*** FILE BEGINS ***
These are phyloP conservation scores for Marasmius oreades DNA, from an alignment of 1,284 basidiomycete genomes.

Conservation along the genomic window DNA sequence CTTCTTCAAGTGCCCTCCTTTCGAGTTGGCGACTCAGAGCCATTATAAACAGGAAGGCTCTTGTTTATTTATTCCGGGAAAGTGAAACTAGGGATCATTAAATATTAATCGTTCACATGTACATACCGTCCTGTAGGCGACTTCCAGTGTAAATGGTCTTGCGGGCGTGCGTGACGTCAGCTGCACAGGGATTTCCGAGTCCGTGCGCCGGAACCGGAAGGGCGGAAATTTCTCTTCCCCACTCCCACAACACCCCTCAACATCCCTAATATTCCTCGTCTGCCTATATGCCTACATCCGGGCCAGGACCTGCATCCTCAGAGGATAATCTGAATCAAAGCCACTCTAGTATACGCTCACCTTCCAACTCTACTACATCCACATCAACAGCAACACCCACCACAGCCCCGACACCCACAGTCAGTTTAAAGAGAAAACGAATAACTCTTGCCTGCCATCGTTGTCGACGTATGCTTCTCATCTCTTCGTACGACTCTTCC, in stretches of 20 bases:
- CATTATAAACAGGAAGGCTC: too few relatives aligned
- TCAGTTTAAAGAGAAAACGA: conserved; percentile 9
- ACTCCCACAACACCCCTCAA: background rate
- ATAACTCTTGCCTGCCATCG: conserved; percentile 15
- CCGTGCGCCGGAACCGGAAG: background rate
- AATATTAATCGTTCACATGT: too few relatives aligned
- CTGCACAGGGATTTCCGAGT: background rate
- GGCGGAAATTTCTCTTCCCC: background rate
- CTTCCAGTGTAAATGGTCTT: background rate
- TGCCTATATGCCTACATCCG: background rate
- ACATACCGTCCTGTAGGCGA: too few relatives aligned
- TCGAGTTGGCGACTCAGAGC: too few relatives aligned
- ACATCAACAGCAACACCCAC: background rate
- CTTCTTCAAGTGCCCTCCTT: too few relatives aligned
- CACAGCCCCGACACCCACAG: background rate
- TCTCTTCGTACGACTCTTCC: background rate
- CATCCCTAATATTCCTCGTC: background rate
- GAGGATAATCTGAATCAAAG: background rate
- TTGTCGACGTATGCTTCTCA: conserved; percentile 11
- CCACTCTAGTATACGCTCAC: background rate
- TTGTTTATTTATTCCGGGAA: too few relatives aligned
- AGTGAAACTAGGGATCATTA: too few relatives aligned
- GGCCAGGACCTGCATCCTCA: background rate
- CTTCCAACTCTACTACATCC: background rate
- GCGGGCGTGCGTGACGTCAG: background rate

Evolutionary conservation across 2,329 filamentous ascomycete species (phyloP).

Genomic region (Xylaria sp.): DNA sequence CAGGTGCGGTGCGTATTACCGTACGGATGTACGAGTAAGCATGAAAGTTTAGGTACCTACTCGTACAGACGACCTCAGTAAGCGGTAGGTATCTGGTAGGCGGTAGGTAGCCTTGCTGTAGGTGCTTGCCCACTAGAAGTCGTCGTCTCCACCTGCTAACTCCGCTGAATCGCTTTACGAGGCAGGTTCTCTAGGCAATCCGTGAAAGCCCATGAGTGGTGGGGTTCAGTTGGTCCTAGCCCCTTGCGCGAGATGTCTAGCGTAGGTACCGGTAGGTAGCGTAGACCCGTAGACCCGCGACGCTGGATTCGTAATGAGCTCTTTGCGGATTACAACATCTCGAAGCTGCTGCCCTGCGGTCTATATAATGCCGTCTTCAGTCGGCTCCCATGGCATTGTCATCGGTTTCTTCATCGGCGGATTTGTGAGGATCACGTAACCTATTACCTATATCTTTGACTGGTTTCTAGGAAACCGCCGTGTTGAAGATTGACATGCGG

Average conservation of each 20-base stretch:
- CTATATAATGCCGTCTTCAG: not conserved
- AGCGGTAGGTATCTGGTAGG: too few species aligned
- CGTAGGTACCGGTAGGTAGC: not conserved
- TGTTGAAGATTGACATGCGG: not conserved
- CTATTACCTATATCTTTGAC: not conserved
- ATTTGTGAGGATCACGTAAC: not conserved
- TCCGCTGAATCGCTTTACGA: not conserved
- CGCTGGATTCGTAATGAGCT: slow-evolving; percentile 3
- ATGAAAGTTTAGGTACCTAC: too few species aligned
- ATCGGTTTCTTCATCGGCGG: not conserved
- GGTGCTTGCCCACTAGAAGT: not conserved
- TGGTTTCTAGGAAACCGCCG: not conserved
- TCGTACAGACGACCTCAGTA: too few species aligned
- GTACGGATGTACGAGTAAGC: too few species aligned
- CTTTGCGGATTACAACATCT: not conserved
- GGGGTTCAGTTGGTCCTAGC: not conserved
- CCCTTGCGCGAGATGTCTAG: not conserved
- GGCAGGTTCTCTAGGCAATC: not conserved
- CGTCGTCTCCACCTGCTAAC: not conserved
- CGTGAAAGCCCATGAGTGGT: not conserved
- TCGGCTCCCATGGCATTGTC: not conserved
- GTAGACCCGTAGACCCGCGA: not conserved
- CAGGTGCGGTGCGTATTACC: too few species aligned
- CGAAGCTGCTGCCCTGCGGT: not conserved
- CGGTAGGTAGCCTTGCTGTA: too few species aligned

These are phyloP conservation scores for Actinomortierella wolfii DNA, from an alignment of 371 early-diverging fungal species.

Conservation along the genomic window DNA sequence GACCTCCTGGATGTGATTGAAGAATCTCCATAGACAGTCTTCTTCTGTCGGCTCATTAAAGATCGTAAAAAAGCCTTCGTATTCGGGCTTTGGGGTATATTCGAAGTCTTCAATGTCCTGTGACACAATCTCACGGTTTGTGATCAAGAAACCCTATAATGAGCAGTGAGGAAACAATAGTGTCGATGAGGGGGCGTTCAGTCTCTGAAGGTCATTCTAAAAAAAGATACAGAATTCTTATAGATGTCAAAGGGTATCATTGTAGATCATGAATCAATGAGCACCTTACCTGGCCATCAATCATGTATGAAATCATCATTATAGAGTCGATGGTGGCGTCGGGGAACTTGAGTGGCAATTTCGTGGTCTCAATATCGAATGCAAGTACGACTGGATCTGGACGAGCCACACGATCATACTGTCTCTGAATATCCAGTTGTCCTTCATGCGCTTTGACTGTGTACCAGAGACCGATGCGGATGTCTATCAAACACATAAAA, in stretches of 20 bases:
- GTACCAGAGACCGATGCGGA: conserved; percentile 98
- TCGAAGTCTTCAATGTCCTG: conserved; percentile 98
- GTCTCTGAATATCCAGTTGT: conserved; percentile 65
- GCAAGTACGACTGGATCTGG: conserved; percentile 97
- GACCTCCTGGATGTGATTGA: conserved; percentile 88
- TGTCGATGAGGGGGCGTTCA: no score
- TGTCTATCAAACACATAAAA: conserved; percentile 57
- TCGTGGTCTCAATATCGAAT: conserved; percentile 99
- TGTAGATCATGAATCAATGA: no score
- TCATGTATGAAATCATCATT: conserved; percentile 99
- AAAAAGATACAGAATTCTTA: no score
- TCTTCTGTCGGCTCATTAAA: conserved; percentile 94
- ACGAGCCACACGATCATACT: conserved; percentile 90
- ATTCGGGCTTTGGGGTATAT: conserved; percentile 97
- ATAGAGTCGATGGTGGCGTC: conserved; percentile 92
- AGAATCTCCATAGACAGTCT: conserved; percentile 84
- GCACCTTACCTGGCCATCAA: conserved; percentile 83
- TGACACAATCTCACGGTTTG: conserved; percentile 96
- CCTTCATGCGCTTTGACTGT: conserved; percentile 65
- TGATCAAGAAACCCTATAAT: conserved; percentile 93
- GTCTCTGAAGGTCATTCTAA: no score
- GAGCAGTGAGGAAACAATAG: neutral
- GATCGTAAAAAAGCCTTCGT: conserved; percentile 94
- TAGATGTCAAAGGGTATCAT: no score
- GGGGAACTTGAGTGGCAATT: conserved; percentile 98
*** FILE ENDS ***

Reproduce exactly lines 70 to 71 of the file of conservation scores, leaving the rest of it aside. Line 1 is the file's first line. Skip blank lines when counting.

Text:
- ACGAGCCACACGATCATACT: conserved; percentile 90
- ATTCGGGCTTTGGGGTATAT: conserved; percentile 97